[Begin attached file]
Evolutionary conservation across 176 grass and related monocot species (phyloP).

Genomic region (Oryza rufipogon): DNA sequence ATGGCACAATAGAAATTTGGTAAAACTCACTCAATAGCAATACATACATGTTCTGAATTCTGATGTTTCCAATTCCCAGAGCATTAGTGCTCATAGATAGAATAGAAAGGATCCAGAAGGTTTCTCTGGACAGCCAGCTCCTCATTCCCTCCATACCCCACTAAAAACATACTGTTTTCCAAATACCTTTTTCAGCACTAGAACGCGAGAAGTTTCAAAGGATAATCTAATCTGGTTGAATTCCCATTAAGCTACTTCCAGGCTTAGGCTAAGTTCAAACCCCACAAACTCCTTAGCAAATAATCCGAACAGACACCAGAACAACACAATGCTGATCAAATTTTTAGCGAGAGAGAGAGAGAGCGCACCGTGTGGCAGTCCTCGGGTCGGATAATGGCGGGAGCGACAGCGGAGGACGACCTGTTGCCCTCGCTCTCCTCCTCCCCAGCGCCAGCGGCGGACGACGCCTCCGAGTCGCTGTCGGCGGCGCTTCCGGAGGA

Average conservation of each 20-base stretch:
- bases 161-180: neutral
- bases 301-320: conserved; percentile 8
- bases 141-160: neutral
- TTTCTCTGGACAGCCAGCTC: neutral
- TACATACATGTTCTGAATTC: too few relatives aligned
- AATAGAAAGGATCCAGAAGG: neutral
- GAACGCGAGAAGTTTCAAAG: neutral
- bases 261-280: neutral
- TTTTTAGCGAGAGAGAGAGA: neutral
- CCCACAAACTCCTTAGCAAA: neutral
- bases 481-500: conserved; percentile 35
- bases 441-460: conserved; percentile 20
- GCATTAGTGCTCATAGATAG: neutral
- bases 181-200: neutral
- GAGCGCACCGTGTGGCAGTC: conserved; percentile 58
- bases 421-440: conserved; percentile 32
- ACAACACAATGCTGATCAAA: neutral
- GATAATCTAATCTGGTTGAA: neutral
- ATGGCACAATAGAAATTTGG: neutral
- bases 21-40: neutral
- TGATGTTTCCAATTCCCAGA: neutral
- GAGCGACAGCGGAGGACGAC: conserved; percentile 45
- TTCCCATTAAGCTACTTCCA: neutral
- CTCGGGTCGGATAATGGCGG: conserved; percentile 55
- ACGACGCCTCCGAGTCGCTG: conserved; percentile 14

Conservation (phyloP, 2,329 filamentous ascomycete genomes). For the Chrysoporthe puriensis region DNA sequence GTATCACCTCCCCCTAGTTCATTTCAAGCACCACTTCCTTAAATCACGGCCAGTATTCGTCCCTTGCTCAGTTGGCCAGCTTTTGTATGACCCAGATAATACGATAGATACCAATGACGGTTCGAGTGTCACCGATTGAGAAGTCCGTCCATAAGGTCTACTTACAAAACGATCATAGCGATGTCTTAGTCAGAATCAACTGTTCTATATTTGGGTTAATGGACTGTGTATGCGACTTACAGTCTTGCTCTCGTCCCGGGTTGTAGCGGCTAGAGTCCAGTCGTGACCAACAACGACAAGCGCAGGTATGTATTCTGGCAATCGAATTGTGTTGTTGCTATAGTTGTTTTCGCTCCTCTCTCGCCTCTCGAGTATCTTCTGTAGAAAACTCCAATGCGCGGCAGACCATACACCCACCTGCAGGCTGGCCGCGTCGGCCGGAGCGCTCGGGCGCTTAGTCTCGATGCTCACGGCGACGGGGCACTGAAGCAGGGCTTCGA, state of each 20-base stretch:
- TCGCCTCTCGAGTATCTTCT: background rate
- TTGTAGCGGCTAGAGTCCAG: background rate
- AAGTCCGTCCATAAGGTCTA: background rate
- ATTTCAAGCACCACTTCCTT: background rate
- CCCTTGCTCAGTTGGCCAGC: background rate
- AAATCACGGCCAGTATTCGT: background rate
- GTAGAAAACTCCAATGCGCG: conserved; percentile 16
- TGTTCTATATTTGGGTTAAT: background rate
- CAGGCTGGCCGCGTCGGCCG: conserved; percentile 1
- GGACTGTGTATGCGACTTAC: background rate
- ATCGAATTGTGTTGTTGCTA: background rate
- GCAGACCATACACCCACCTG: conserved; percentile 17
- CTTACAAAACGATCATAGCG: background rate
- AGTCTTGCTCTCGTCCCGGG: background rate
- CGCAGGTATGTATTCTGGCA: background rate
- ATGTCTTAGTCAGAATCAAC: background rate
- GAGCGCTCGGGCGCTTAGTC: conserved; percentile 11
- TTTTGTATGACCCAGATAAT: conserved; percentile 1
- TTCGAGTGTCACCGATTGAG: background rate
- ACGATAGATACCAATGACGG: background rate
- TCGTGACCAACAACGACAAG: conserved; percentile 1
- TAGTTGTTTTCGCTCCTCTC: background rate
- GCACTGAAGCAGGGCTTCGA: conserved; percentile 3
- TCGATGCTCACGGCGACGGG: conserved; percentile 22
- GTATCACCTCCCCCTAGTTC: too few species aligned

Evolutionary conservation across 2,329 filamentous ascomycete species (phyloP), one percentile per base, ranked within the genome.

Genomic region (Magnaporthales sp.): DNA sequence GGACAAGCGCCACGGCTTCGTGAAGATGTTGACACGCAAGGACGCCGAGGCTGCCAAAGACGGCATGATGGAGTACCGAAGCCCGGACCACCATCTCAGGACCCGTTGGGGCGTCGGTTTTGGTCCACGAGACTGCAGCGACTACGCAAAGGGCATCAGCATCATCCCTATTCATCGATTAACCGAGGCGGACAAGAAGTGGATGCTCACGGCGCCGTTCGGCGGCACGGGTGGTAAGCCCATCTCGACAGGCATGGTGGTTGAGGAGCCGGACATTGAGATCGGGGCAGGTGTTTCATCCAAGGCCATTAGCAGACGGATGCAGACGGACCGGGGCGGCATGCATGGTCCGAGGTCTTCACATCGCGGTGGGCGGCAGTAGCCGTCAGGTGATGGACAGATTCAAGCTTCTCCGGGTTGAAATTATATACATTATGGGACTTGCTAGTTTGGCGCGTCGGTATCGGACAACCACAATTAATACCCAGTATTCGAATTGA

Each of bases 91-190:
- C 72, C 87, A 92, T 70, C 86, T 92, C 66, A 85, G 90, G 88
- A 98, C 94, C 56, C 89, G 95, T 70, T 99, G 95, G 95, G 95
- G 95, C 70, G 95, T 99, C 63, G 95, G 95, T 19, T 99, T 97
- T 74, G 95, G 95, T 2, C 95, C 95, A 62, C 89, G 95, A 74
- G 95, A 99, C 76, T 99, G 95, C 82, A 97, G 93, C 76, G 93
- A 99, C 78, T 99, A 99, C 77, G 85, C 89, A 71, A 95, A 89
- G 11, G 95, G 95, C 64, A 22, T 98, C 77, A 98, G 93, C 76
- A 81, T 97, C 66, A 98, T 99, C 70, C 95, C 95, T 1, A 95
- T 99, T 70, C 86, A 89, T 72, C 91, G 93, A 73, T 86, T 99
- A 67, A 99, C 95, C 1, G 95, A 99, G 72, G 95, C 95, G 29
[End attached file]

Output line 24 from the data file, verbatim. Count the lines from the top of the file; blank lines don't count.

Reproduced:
- TGATGTTTCCAATTCCCAGA: neutral